Stratasys (NASDAQ:SSYS) reported its official first-quarter 2015 results last week (here's my take on earnings). The headline numbers were anticlimactic because the leading 3D printing company had released preliminary results and 2015 guidance that fell significantly short of analysts' expectations.
Our purpose here is to supplement the earnings release data with color from Stratasys' conference call. Here are four key things you should know about.
Company's razor-and-blades business model appears to be on track
From CFO Erez Simha's prepared remarks:
[C]onsumable revenue grew according to the plan during the quarter, expanding by 18% over the same period last year, or 25% on a constant currency basis, driven by increased system utilization, as well as our growing installed base of systems. ...
Within service revenue, customer support revenue, which includes the revenue generated mainly by maintenance contracts on our systems, increased by 28% compared to the same period last year, reflecting our growing installed base of systems. Despite the challenges our company faced due to market softness, we believe that our material and customer service sales successfully demonstrated how our business model can continue to generate recurring revenue from the installed base, even in a period of slower than expected industry growth.
Long-term operating model's goals remain unchanged
From the prepared remarks of VP of Investor Relations Shane Glenn:
Finally, we want to reiterate the following goals for the company's long-term operating model, which include annual organic revenue growth of at least 25%, non-GAAP operating income as a percentage of sales of 18% to 23%, non-GAAP effective tax rate of 10% to 15%, [and] non-GAAP net income as a percentage of sales of 16% to 21%.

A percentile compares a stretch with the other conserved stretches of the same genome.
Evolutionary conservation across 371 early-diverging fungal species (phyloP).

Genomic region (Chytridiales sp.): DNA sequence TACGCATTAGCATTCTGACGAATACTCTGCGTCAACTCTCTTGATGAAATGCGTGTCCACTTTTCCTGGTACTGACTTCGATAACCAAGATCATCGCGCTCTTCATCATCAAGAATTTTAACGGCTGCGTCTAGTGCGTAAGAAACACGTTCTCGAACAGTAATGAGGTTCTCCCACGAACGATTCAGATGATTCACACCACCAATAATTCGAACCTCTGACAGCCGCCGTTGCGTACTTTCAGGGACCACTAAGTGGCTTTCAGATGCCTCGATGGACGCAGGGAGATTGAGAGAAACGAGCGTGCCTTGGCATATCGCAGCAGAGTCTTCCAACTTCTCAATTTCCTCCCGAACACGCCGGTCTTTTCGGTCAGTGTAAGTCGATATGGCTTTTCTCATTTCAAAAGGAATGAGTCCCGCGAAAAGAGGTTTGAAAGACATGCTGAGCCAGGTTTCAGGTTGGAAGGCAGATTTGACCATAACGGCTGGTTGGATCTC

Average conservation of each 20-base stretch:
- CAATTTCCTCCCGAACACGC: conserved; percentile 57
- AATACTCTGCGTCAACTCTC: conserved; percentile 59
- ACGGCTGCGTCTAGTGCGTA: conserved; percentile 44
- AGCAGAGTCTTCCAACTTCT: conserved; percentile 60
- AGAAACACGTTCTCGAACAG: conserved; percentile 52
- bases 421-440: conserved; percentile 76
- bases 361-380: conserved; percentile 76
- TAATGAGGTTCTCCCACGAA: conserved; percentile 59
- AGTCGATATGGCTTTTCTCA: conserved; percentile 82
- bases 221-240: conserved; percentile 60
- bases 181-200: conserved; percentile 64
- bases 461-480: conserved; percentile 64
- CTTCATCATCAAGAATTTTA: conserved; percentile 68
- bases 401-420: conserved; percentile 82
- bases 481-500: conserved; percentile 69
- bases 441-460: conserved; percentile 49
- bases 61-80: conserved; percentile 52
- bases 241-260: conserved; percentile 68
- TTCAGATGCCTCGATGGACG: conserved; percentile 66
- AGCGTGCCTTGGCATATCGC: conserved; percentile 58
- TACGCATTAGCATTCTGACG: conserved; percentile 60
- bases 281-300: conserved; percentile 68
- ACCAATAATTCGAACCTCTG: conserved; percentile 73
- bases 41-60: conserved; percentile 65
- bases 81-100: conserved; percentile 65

Stratasys pared back its 2015 revenue, generally accepted accounting principles earnings, and non-GAAP earnings guidance when it issued its preliminary first-quarter results, and it further decreased its GAAP expectations again when it released its official results. However, on a positive note, the company reiterated its long-term expectations.
Integration of the three 3D-printing service bureaus is complete
From CEO David Reis' prepared remarks:
During the first quarter, we combined Solid Concepts, Harvest Technologies, and RedEye to form the company's newly branded Stratasys Direct Manufacturing division, or SDM. Now, we believe [it's] the largest custom manufacturing service organization built around additive manufacturing in North America. Our goal with SDM remains to leverage the platform into manufacturing applications, as well as across our large installed base of systems beginning in 2016.
Many of you were probably aware that Solid Concepts was reportedly the largest on-demand 3D-printing service bureau when Stratasys acquired it last summer. However, a reminder seems in order, given that MakerBot has hogged the spotlight for the past two quarters. Also, given that the integration of the three service operations is now complete, it seems likely that we might see service gross margins firm up going forward.
Decrease in gross margin was not due to a drop in average selling prices or the competitive environment
Reis' response to an analyst's question:
We do not see any change in the competitive environment [or] an impact on ASP.
This answer was in response to a question about the drop in the company's gross margin, which Reis also commented was "mainly, mainly, mainly due to our mix of product."
There was plenty of negative news in Stratasys' first-quarter results -- namely, the second consecutive MakerBot goodwill impairment charge, the drop in gross margin, and the further ratcheting back of 2015 guidance. However, there were some bright spots, too, as noted above, which investors should be sure to note.
Beth McKenna has no position in any stocks mentioned. The Motley Fool recommends and owns shares of Stratasys. Try any of our Foolish newsletter services free for 30 days. We Fools may not all hold the same opinions, but we all believe that considering a diverse range of insights makes us better investors. The Motley Fool has a disclosure policy.